From the Post
: "D.C. Mayor Anthony A. Williams announced plans today to build a mix of underground and above-ground parking adjacent to a new baseball stadium in Southeast Washington as part of a complex that will include shops, restaurants, 660 condominiums and a swanky New York City-based hotel. [...] [T]he compromise plan would call for 900 parking spaces on one level below ground to serve the condo owners, hotel and retailers. Above ground, there would be two different structures. The first two levels of both structures would be restaurants and shops and on top of those would be four levels of parking -- totaling 925 spots -- wrapped by condominiums. Another eight levels on top of that would be more condos, including 140 units priced below market value for lower-income residents. A 180-room hotel also is planned for the corner of First and N Streets SE." Developer Herbert Miller is going to pay the city $70 million for the property, and his investors will finance the additional $300 million needed for the project. He says that the parking will be completed by April 2008, but the rest will take an additional year. And for the ugly foreboding part of the story: "The city still faces a few hurdles. It must win approval for the project from both the D.C. Council, which must authorize the transfer of land rights to Miller, and the D.C. Zoning Commission, which will hear the plans Monday." And we know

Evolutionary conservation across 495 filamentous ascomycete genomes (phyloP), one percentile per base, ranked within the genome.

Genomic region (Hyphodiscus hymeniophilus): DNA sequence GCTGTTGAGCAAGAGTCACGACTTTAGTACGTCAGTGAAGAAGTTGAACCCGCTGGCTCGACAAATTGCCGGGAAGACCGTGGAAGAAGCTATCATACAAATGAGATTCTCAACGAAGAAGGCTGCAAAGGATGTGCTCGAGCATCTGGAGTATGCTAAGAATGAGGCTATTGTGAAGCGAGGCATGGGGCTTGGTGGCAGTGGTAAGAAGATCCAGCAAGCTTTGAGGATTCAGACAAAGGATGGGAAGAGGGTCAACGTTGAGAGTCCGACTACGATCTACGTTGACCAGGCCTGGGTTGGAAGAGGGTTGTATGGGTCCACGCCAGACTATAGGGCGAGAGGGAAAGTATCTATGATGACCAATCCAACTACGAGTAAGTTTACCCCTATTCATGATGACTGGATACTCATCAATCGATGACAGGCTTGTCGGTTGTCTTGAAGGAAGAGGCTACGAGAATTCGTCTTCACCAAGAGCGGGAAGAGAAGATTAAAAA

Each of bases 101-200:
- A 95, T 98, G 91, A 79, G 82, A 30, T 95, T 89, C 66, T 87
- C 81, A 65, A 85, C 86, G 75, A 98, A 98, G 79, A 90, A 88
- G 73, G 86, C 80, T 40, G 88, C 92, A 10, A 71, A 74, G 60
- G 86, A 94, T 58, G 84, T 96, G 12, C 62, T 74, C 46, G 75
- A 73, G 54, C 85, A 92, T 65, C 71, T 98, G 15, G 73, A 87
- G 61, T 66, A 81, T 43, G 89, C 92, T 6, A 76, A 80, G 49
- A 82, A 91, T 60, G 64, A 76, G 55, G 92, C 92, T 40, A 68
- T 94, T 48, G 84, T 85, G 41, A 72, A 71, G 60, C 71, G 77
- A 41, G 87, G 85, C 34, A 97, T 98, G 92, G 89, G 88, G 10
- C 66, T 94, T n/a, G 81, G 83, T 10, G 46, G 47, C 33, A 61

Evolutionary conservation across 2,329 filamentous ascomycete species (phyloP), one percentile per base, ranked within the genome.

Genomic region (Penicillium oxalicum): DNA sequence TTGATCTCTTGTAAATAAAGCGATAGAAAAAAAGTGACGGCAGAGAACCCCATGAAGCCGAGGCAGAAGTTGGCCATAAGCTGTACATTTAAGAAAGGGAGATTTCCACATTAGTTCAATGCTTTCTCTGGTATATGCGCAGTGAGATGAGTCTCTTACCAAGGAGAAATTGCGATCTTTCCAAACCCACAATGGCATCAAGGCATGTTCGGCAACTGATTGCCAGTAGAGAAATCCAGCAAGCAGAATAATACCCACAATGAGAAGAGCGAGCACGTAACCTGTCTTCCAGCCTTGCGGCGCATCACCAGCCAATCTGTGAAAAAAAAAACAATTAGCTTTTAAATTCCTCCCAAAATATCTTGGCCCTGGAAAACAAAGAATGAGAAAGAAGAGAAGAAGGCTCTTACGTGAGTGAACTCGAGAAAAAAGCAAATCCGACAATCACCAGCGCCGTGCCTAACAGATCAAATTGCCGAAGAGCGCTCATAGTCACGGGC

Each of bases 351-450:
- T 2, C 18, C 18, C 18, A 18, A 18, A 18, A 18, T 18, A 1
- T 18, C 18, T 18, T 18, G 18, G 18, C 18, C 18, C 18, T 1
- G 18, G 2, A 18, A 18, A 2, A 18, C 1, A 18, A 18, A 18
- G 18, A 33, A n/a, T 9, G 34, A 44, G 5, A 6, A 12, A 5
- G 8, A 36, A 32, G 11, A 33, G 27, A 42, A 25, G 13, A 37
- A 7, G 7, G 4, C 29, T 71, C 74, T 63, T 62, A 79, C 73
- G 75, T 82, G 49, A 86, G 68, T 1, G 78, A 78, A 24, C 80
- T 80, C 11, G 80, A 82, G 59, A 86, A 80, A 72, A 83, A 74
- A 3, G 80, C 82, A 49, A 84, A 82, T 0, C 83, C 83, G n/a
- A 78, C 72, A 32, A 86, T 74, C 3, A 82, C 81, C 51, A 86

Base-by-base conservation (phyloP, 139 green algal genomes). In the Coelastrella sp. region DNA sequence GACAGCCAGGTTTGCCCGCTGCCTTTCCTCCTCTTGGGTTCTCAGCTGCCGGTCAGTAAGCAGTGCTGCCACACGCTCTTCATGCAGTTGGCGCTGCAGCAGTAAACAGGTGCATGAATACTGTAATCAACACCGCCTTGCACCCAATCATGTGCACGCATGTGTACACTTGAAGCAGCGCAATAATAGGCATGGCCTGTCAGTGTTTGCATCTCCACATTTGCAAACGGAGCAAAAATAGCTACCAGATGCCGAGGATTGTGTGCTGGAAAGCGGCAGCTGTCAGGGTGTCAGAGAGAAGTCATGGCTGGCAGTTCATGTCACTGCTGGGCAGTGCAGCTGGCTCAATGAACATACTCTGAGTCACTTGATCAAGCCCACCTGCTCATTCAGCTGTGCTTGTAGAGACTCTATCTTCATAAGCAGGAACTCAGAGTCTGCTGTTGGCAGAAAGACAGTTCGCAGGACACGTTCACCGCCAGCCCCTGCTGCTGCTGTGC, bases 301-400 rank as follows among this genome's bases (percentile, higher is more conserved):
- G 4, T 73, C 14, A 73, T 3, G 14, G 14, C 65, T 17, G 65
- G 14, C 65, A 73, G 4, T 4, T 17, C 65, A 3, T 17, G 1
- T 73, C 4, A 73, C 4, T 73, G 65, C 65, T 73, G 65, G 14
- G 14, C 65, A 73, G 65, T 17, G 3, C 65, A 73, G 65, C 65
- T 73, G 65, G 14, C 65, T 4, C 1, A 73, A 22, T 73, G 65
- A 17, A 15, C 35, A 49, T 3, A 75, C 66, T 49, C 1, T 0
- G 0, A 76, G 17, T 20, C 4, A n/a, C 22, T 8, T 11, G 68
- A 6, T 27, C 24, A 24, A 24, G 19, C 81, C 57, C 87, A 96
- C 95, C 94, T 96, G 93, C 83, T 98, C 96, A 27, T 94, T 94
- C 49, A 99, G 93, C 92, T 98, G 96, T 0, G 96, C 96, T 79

how much the council likes passing stadium-related legislation!
Here's the WashTimes story
on the deal, and the Washington Business Journal story
, and says that Miller will be paying about $82 per buildable square foot, with a final price TBD after a deal is reached for the amount of affordable housing to be included.
UPDATE, 10:10 pm:
The print version of the Post story is now available ("Mayor Offers Compromise On Stadium Parking Plan
"), and the big additional news is that the Lerners aren't on board with the new plan, but that it appears it doesn't matter (after all, the stadium is owned by the city, not the team). The important people now are the Zoning Commission (the stadium zoning hearing
is Monday) and the City Council. No reaction in the Post piece from any council members.
UPDATE, 9:17 am:
The WashTimes printed piece
doesn't have much new (all the same quotes from Stan Kasten), but says that a vote is expected at the council's July 11 session.
With not exactly lightning speed, the Anacostia Waterfront Corporation has now posted its June 20 press release
about the agreement on its web site.